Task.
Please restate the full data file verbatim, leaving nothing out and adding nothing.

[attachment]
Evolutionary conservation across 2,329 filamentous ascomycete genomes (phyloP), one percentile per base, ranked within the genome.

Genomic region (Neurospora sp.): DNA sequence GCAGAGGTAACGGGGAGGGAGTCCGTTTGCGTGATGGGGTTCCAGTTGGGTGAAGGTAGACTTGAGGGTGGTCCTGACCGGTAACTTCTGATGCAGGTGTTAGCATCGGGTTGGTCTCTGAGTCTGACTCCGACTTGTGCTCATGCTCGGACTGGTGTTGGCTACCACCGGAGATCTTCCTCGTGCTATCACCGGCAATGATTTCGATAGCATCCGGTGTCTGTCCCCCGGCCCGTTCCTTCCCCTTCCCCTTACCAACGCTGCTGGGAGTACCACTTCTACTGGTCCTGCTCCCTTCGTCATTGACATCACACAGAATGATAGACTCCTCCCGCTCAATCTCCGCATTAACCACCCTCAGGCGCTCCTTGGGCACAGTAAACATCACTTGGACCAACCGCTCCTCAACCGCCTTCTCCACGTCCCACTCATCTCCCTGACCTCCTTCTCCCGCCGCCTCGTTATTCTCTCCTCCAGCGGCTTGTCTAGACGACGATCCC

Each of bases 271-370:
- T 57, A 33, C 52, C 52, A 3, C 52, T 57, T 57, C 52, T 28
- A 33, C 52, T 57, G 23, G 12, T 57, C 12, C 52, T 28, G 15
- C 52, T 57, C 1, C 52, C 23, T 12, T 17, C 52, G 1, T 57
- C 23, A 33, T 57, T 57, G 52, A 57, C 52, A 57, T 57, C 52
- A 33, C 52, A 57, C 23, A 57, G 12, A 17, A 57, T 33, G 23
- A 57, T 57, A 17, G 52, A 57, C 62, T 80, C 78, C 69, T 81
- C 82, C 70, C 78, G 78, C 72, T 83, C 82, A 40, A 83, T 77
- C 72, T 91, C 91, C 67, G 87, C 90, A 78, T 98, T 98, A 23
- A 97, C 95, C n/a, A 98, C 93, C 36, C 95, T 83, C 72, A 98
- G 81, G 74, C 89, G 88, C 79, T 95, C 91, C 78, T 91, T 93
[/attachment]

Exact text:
Evolutionary conservation across 2,329 filamentous ascomycete genomes (phyloP), one percentile per base, ranked within the genome.

Genomic region (Neurospora sp.): DNA sequence GCAGAGGTAACGGGGAGGGAGTCCGTTTGCGTGATGGGGTTCCAGTTGGGTGAAGGTAGACTTGAGGGTGGTCCTGACCGGTAACTTCTGATGCAGGTGTTAGCATCGGGTTGGTCTCTGAGTCTGACTCCGACTTGTGCTCATGCTCGGACTGGTGTTGGCTACCACCGGAGATCTTCCTCGTGCTATCACCGGCAATGATTTCGATAGCATCCGGTGTCTGTCCCCCGGCCCGTTCCTTCCCCTTCCCCTTACCAACGCTGCTGGGAGTACCACTTCTACTGGTCCTGCTCCCTTCGTCATTGACATCACACAGAATGATAGACTCCTCCCGCTCAATCTCCGCATTAACCACCCTCAGGCGCTCCTTGGGCACAGTAAACATCACTTGGACCAACCGCTCCTCAACCGCCTTCTCCACGTCCCACTCATCTCCCTGACCTCCTTCTCCCGCCGCCTCGTTATTCTCTCCTCCAGCGGCTTGTCTAGACGACGATCCC

Each of bases 271-370:
- T 57, A 33, C 52, C 52, A 3, C 52, T 57, T 57, C 52, T 28
- A 33, C 52, T 57, G 23, G 12, T 57, C 12, C 52, T 28, G 15
- C 52, T 57, C 1, C 52, C 23, T 12, T 17, C 52, G 1, T 57
- C 23, A 33, T 57, T 57, G 52, A 57, C 52, A 57, T 57, C 52
- A 33, C 52, A 57, C 23, A 57, G 12, A 17, A 57, T 33, G 23
- A 57, T 57, A 17, G 52, A 57, C 62, T 80, C 78, C 69, T 81
- C 82, C 70, C 78, G 78, C 72, T 83, C 82, A 40, A 83, T 77
- C 72, T 91, C 91, C 67, G 87, C 90, A 78, T 98, T 98, A 23
- A 97, C 95, C n/a, A 98, C 93, C 36, C 95, T 83, C 72, A 98
- G 81, G 74, C 89, G 88, C 79, T 95, C 91, C 78, T 91, T 93